Tag Archives: War

Yale May 2015

Related Posts: Yale December 2014 and Yale January 2015.

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I had a wonderful time in New Haven a few weeks ago to see my sister’s costumes in a new play called Deer and the Lovers by Emily Zemba and directed by Sara Holdren. 🙂

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Copyright 2015 by G. E. Gallas

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Yale January 2015

Related Posts: Baltimore November 2014Yale December 2014, and Yale December 2014: Yale Center for British Art and Yale University Art Gallery.

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Last month, I went up to Yale with my parents to see my sister’s amazing costumes in Molière’s Don Juan. She gave us a fun tour of her studio, costume shop, and class rooms as well as a good portion of campus. It was great running into a number of actors I saw in plays when I was at Yale in December. We may go up again in the Spring to see more of my sister’s shows. 🙂

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Please visit my store: thepoetandtheflea.storenvy.com!

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Copyright 2015 by G. E. Gallas


Yale December 2014: Yale Center for British Art and Yale University Art Gallery

Related Post: Yale December 2014.

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This is just a list of what art I saw at Yale this December for my personal record.

Disclaimer: I do not own any of the following images!

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America a Prophecy: Frontispiece and pages 3-7, 9, 11, 12, and 15.
I was surprised to realize that this work was printed in blue ink and that the pages are much larger than Songs of Innocence and of Experience. Here are some of my favorite pages…
America a Prophecy 1
America a Prophecy 6
America a Prophecy 9
America a Prophecy 11
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Jerusalem: Frontispiece and pages 2, 3, 5, 7, 8, 9, 10, 11, 12, 13, 14, 16, 17, 18, 19, 20, 21, 22, 23, 24, 25, 26, 27, 28, 29, 30, 31, 33, 34, 35, 36, 38, 39, 40, 41, 42, 43, 44, 45, 46, 47, 48, 49, 50, 51, 52, 53, 54, 55, 56, 58, 59, 60, 61, 63, 64, 65, 66, 67, 68, 69, 70, 71, 72, 73, and 74.
Similar to America a Prophecy‘s blue ink, this work was printed in orange ink. Here are some of my favorite pages…
Jerusalem 1
Jerusalem 2
Jerusalem 8
Jerusalem 25
Jerusalem 26
Jerusalem 41
Jerusalem 47
Jerusalem 63
Jerusalem 70
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The Death of Chatterton by Pre-Raphaelite painter Henry Wallis
The Death of Chatterton

Yes or No? by  Pre-Raphaelite painter Sir John Everett Millais

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An Allegory of Intemperance by Early Netherlandish painter Hieronymus Bosch

Colored Folks Corner

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Copyright 2015 by G. E. Gallas


Yale December 2014

Related Posts: Vancouver/Alaska September 2014: Compilation and Baltimore November 2014.

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I had a wonderful time at Yale this past December. I was there as a guest speaker for Wendall K. Harrington’s “Visual Storytelling” course at the School of Drama and also to visit my sister, who’s a grad student there.

I was lucky enough to be able to visit The Yale Center for British Art before it closed for renovations. There, I saw one of my favorite paintings: Henry Wallis’s The Death of Chatterton. I was also able to take advantage of their study room, where I examined original prints of William Blake’s America a Prophecy and Jerusalem.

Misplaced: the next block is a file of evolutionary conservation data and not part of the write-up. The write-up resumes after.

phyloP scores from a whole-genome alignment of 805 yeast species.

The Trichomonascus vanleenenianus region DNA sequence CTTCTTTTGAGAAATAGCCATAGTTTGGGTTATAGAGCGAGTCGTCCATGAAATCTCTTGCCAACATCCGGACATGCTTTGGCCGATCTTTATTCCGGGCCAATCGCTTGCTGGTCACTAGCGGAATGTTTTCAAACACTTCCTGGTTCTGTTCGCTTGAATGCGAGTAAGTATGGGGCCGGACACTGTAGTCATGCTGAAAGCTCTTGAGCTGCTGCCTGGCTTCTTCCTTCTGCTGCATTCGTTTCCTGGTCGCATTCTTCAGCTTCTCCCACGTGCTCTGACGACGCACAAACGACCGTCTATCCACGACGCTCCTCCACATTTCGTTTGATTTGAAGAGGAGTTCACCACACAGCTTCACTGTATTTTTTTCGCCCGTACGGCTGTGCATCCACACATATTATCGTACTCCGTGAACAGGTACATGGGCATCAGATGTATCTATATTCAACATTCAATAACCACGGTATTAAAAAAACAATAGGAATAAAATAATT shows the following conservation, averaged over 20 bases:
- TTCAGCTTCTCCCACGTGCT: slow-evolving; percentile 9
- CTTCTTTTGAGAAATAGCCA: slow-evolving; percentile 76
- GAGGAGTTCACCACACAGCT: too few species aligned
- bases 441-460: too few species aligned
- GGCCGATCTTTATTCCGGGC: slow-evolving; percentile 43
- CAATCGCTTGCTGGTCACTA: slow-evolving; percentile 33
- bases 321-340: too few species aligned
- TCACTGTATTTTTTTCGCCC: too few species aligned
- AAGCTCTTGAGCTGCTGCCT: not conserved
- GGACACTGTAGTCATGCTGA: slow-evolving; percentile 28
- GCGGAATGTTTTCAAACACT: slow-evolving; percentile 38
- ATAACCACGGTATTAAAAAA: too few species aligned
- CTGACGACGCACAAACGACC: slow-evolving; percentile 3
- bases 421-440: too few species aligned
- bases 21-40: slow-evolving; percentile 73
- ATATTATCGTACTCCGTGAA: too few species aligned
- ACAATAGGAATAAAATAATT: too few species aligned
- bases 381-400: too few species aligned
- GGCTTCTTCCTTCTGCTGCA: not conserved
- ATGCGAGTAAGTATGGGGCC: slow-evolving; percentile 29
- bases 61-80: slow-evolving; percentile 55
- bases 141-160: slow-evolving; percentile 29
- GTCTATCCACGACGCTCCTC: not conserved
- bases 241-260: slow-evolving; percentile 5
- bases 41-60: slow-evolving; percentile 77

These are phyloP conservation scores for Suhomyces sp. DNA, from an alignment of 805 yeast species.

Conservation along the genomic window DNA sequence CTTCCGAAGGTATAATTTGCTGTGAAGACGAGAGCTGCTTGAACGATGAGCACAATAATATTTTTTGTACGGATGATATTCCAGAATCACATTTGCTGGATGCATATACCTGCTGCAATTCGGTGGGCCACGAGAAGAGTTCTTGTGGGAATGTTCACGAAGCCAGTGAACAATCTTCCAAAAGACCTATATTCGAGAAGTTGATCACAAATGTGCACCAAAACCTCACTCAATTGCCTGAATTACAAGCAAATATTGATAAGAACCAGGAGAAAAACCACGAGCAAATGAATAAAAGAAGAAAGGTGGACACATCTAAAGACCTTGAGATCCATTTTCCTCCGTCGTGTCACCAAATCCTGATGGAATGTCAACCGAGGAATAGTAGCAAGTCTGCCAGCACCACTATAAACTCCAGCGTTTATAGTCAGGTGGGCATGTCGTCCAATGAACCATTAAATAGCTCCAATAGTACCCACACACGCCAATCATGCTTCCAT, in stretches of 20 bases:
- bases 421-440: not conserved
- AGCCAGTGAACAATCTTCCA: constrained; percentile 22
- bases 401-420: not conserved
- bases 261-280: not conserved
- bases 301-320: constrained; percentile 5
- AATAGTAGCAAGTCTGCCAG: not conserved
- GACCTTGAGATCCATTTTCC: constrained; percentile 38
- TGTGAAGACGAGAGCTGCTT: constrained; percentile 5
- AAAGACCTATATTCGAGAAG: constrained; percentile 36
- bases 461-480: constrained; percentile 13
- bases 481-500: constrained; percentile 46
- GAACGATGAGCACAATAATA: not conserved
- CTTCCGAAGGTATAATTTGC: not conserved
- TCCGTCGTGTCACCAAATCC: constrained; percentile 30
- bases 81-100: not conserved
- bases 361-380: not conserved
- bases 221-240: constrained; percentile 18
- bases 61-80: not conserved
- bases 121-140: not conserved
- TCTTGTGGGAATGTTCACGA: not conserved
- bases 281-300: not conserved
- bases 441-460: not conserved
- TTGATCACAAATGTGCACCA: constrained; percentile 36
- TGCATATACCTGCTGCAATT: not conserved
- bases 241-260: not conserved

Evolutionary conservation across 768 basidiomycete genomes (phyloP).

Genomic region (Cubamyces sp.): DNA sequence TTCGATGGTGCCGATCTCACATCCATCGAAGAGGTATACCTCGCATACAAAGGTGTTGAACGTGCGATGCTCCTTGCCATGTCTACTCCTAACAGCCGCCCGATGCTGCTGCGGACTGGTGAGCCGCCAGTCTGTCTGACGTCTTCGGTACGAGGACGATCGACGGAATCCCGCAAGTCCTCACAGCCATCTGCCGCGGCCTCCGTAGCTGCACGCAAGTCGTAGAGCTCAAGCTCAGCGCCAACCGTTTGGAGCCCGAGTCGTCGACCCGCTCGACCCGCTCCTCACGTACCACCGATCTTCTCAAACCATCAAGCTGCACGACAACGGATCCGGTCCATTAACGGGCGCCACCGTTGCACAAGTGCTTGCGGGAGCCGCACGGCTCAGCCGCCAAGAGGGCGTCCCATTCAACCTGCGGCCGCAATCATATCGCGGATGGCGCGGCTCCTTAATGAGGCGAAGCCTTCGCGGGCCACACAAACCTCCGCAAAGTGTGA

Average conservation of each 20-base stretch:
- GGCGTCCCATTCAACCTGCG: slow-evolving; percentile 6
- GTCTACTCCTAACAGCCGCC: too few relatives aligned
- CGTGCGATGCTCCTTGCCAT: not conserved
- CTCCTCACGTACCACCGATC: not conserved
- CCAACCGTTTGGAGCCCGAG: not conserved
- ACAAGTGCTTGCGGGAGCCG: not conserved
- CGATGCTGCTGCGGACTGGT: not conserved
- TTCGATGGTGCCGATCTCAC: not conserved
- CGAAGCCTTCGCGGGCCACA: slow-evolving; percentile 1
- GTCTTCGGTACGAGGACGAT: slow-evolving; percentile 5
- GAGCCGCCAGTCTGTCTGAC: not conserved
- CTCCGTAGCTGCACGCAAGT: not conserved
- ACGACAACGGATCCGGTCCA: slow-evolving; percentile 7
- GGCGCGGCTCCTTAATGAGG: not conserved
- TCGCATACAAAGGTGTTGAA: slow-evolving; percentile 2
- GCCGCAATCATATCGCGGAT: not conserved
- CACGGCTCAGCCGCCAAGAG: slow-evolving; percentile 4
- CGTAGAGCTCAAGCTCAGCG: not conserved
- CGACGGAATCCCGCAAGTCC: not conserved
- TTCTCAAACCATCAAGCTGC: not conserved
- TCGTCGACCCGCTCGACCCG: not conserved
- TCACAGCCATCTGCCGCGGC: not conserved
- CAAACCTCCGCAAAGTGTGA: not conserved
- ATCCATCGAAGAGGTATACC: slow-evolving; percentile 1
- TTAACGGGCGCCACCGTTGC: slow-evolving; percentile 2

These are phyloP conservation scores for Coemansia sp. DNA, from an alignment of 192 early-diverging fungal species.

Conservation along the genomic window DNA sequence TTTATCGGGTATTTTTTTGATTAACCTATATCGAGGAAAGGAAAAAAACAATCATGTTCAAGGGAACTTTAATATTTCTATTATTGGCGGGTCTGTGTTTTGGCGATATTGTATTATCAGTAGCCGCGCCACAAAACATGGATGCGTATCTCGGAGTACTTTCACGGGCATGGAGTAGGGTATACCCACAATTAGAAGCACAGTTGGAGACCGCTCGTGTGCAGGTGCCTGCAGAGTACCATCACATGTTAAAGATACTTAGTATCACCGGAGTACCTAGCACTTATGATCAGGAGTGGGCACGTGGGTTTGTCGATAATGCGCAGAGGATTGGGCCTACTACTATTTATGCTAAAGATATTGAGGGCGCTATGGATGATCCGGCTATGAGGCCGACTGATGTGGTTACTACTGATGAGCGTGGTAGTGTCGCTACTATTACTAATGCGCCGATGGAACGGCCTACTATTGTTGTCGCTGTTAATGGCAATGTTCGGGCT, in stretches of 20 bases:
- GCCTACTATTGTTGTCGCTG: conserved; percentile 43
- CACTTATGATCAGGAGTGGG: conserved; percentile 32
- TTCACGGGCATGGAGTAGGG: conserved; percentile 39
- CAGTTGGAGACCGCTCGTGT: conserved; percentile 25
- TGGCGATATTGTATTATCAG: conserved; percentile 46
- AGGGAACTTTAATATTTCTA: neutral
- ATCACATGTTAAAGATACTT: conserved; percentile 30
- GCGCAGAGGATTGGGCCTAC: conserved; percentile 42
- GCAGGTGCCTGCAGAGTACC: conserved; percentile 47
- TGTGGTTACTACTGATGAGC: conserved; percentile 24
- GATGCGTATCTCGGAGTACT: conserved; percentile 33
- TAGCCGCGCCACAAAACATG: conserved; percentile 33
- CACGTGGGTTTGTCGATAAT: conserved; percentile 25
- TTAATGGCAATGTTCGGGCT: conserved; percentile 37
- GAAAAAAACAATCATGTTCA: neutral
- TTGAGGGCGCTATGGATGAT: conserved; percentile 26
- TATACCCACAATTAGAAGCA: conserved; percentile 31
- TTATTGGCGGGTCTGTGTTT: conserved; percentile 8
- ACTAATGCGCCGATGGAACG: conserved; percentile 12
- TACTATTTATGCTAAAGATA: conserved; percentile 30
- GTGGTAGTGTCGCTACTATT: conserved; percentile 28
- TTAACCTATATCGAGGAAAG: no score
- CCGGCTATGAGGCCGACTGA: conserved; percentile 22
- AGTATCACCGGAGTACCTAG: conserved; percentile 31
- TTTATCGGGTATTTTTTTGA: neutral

I had a great time at the Yale University Art Gallery, where I saw John Everett Millais’s beautiful Yes or No? and Hieronymus Bosch’s An Allegory of Intemperance (which I had been hoping to see, since I saw part of the same triptych Death and the Miser at the National Gallery of Art in D.C. last year).

I saw three plays, all of which were amazing — War (by Branden Jacobs-Jenkins, directed by Lileana Blain-Cruz), Chekov’s The Seagull (directed by Jessica Holt), and my favorite The Zero Scenario (by Ryan Campbell, directed by Sara Holdren).

I’m looking forward to visiting Yale again at the end of this January to see my sister’s costumes in Molière’s Don Juan.

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Please visit my store: thepoetandtheflea.storenvy.com!

For more updates, follow me on facebooktumblr and twitter.

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Copyright 2014 by G. E. Gallas


Attack on Titan: Analogy to World War II

Okay, I just had to get this off my chest…

The Japanese manga and anime series Attack on Titan made absolutely zero sense to me until I realized it is an unmistakable analogy to World War II.

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All over the internet, I kept seeing disturbing images of a giant human with no skin. I’m not particularly squeamish about violence in the media — most horror movies drive me into a fit of hysterical laughter. Plus, I’m generally fascinated by the macabre.  But certain things just get to me. Like the part in the brilliant Pan’s Labyrinth when Captain Vidal’s face is mutilated and he sews it back together (though I adore the Pale Man). Or in Boardwalk Empire (one of my favorite shows) when Richard Harrow (one of my favorite characters) scalps another character without hesitation.  And this giant skinless human is no different — sending shivers down my spine!

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Image from Attack on Titan
Disclaimer: I do not own this image!!

I soon discovered that this giant skinless human is from a series called Attack on Titan (進撃の巨人, Shingeki no Kyoujin). When I first became interested in Japan around middle school, I used to watch a lot of anime. But I tend towards live-action series or movies nowadays (a wonderful tool for practicing my language skills). I do find the occasional anime series like the amazing Gankutsuou (巌窟王): The Count of Monte Cristo (which is actually the most faithful adaptation of Dumas’s masterwork) and the gripping Monster (モンスター) (scheduled to be adapted into live-action for HBO by Guillermo del Toro). In other words, I’m usually extremely picky about my anime. But, after being utterly confused by the Attack on Titan Wikipedia summary, I decided to give the series a try out of pure morbid curiosity.